a = 'a time ';b = 'teen-hundreds were %sfor';for i = length([]):length(b);fprintf(['The eigh',b,' rum.\nThe nine',b,' fun.\nThe two-thousands are %sto run\na civilized classroom.\n'],a,a,a);end

Ungolfed

a = 'a time ';
b = 'teen-hundreds were %sfor';
for i = length([]):length(b);
    fprintf(
        [
            'The eigh',
            b,
            ' rum.\nThe nine',
            b,
            ' fun.\nThe two-thousands are %sto run\na civilized classroom.\n'
        ],
        a,
        a,
        a
    );
end

Note that fprintf prints to MATLAB's console by default, unless a valid file identifier is supplied as the first argument. The character sequence %1$s instructs fprintf to print the first argument after the format string as a string. In this case, the variable b needs to be 25 characters long, so using %s instead of %1$s actually costs a couple more characters overall, once all strings have been manipulated.

Edit: fixed to conform to rules. Lesson learned: don't post early morning.

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  • \$\begingroup\$ Fixed to conform to rules. How embarrassing! \$\endgroup\$ – wwarriner Oct 24 '14 at 18:54
1
\$\begingroup\$

Shell, 161

sed 's/x/xxxxx/g;s/x/The eigh#rum.\nThe nine#fun.\nThe two-thousands are a time to run\na civilized classroom.\n/g;s/#/teen-hundreds were a time for /g'<<<xxxxx
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1
\$\begingroup\$

Haskell - 183

a#b="The "++a++"teen-hundreds were a time for "++b++".";
main=forM_['A'..'Y'](\_->forM["eigh"#"rum","nine"#"fun","The two-thousands are a time to run\na civilized classroom"]putStrLn)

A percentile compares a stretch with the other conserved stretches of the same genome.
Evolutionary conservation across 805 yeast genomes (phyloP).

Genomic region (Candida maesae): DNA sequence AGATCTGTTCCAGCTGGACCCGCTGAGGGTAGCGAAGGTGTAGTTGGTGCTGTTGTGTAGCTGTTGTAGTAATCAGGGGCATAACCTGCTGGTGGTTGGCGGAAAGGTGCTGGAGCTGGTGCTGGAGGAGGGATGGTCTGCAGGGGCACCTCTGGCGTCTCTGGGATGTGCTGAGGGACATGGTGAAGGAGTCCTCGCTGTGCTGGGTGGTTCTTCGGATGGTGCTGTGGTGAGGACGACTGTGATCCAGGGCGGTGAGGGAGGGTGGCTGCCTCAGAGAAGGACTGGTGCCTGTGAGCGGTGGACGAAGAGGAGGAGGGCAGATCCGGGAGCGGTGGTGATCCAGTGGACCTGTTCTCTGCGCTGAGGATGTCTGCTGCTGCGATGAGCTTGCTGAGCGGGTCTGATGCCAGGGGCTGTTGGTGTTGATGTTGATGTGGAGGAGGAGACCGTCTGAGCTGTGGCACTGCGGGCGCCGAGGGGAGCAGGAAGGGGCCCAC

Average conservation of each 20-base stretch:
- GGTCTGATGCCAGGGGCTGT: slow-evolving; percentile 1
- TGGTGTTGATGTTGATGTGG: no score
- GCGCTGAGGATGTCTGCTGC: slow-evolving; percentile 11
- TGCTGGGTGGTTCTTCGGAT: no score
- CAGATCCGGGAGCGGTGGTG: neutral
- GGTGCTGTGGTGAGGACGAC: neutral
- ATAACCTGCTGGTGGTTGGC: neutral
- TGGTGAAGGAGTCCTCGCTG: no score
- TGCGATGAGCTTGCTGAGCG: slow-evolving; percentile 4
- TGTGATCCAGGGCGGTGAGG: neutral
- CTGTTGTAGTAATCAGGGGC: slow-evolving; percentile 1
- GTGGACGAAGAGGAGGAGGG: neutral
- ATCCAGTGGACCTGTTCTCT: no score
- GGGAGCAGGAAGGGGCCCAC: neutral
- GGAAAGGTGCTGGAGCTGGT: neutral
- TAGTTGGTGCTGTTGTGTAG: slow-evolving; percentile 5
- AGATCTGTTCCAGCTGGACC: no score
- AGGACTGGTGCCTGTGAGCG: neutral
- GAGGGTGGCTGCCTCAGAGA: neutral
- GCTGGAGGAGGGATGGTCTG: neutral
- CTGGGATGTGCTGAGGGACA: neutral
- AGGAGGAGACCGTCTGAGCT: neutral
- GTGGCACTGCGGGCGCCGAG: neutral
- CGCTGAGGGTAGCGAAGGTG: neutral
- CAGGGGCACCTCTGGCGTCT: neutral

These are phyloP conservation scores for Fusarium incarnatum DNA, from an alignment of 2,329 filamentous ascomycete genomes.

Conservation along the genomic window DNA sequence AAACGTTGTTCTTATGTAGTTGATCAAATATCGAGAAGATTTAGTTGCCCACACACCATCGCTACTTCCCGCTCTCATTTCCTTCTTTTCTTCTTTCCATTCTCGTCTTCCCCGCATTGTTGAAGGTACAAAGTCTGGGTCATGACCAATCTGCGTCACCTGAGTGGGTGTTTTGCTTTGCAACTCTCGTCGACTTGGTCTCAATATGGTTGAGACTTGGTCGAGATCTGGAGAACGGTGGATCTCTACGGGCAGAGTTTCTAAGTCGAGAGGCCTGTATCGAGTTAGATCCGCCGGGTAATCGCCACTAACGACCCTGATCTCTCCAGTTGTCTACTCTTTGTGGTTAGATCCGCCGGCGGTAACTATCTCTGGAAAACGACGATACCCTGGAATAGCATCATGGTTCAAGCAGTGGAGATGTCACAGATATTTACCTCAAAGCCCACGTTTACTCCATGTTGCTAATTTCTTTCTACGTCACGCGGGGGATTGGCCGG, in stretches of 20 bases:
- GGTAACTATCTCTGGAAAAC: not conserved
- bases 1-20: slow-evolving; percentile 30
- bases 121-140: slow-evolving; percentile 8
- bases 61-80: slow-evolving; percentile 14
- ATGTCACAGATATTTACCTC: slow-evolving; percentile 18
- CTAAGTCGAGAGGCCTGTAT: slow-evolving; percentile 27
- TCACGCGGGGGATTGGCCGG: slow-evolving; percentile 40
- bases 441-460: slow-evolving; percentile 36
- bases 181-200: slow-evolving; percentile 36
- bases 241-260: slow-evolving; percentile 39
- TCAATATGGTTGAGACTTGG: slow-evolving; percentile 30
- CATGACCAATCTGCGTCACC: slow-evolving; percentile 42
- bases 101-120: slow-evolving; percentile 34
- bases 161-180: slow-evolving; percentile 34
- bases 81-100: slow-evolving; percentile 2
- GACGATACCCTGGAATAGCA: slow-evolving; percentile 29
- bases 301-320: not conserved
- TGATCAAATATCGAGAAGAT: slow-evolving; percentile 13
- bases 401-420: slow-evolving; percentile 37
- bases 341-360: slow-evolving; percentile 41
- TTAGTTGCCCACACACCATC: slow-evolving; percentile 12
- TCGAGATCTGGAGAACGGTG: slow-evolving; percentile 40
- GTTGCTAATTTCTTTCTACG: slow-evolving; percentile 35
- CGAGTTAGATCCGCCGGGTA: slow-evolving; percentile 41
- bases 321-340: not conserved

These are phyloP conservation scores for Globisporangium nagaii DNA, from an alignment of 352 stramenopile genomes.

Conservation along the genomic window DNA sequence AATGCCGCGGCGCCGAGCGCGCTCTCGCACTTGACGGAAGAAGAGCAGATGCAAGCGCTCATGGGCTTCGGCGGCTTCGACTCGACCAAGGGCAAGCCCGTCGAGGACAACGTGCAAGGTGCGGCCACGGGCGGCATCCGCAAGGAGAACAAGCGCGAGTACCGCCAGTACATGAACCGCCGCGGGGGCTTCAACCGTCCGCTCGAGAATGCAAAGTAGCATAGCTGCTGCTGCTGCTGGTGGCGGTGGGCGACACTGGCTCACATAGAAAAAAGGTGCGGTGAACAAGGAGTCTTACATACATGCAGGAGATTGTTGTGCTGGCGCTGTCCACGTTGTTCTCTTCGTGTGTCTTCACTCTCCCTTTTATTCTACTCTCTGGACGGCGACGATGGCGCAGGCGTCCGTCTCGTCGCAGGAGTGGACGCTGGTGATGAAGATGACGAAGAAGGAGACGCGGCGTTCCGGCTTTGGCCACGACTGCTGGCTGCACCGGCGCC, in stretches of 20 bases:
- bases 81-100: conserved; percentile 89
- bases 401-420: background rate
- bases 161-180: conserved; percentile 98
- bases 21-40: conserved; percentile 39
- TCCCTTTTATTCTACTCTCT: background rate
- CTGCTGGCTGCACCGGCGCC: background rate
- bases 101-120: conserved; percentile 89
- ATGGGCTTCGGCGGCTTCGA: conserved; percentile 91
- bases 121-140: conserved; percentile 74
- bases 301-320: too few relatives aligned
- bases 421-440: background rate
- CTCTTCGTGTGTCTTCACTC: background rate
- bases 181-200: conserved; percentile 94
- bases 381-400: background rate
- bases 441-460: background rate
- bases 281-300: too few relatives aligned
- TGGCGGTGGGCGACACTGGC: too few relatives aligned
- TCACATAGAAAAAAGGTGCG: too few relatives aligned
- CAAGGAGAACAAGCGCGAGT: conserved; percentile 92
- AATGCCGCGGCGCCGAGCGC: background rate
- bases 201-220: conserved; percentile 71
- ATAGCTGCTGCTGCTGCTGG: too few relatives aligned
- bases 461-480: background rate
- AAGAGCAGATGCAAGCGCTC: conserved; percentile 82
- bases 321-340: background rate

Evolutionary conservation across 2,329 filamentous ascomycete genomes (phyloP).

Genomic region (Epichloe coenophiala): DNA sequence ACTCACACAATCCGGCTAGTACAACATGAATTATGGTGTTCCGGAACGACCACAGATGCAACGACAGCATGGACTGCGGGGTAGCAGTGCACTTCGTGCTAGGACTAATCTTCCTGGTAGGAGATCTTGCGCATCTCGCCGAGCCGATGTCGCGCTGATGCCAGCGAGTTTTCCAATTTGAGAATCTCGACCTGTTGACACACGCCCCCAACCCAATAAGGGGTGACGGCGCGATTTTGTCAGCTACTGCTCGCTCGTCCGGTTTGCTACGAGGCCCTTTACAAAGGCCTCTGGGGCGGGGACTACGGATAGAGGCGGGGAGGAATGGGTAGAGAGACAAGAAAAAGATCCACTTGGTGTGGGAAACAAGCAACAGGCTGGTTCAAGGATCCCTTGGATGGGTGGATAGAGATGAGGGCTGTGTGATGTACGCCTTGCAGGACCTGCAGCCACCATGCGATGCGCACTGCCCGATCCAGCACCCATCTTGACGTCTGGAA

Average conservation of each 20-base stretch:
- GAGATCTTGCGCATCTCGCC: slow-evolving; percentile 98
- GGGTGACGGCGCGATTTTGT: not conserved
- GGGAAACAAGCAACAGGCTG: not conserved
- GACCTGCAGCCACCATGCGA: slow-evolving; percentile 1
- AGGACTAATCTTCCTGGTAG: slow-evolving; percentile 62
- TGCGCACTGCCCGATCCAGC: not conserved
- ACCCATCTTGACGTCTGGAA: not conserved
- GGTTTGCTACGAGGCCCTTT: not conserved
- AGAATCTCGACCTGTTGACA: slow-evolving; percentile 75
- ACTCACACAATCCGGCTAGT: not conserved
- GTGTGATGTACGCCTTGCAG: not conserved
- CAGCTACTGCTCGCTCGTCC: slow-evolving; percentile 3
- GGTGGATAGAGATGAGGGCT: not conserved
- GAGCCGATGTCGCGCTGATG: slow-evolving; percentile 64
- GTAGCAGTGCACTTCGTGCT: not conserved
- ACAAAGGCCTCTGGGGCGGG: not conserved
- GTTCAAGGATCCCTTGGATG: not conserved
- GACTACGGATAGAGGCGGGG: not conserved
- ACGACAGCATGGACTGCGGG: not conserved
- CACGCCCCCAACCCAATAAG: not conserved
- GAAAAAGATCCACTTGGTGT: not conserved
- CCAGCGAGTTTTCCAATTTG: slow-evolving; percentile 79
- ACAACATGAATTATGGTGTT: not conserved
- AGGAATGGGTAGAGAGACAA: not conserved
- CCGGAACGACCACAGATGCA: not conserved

Required imports:

import Control.Monad
import Data.Char
import Data.List
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1
\$\begingroup\$

Rebol - 162 160

b: a:"teen-hundreds were a time"forall b[print reword{The eigh$X for rum.
The nine$X for fun.
The two-thousands are a time to run
a civilized classroom.}[X a]]
\$\endgroup\$
1
\$\begingroup\$

Groovy - 149

Golfed:

x="teen-hundreds were a time";print"""The eigh$x for rum.
The nine$x for fun.
The two-thousands are a time to run
a civilized classroom.
"""*x.size()  
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1
\$\begingroup\$

Cobra - 194

class P
    def main
        print ('[n="\nThe "]eigh'+(p='teen-hundereds we[m="re a time "]for ')+'rum.[n]nine[p]fun.[n]two-thousands a[m]to run\na civilized classroom.\n').repeat(c'S'to int-c':'to int)
\$\endgroup\$
1
\$\begingroup\$

Haskell (210 192 chars)

My code is fairly simple:

import Data.Char
i x y="The "++x++"teen-hundreds were a time for "++y++".\n"
main=putStr.unlines.replicate(ord '\EM')$(i"eigh""rum"++i"nine""fun"++"The two-thousands are a time to run\na civilized classroom.")

Joins a 25x replicated list of the desired string and prints it. (\EM is ASCII 25)

Edit

Updated score to omit import and trailing newline from count.

\$\endgroup\$
1
\$\begingroup\$

PowerShell

Count = 203 199

$c,$d,$e,$f,$g,$h,$i,$j=("The,eigh, for ,rum.,nine,fun., to run, a time"-split",");$a="teen-hundreds were$j";[char[]]$a|%{"$c $d$a$e$f`n$c $g$a$e$h`n$c two-thousands are$j$i`na civilized classroom."}

Explanation

# Chop up this string of repeated words/phrases
$c,$d,$e,$f,$g,$h,$i,$j=("The,eigh, for ,rum.,nine,fun., to run, a time"-split",");

# Steal everyone else's idea to get 25 chars exactly
$a="teen-hundreds were$j";

# Cast to char array and pipe into foreach
[char[]]$a|%{...}

# Spell everything out
"$c $d$a$e$f`n$c $g$a$e$h`n$c two-thousands are$j$i`na civilized classroom."
\$\endgroup\$
1
\$\begingroup\$

Groovy : 167 chars

Inspired by jmm's answer.

a="teen-hundreds were a time for"
b="two-thousands are a time "
s="The eigh$a rum.\nThe nine$a fun.\nThe ${b}to run\na civilized classroom."
b.size().times{println s}
\$\endgroup\$
1
\$\begingroup\$

Ruby, 198 bytes

a='teen-hundreds were a time'
b='The eigh'
c='The nine'
d=' for'
e=' rum'
f=' fun'
a.length.times{puts b+a+d+e+"\n"+c+a+d+f+"\n The two-thousands were a time to run a \n civilized classroom"}
\$\endgroup\$
1
\$\begingroup\$

Scala - 159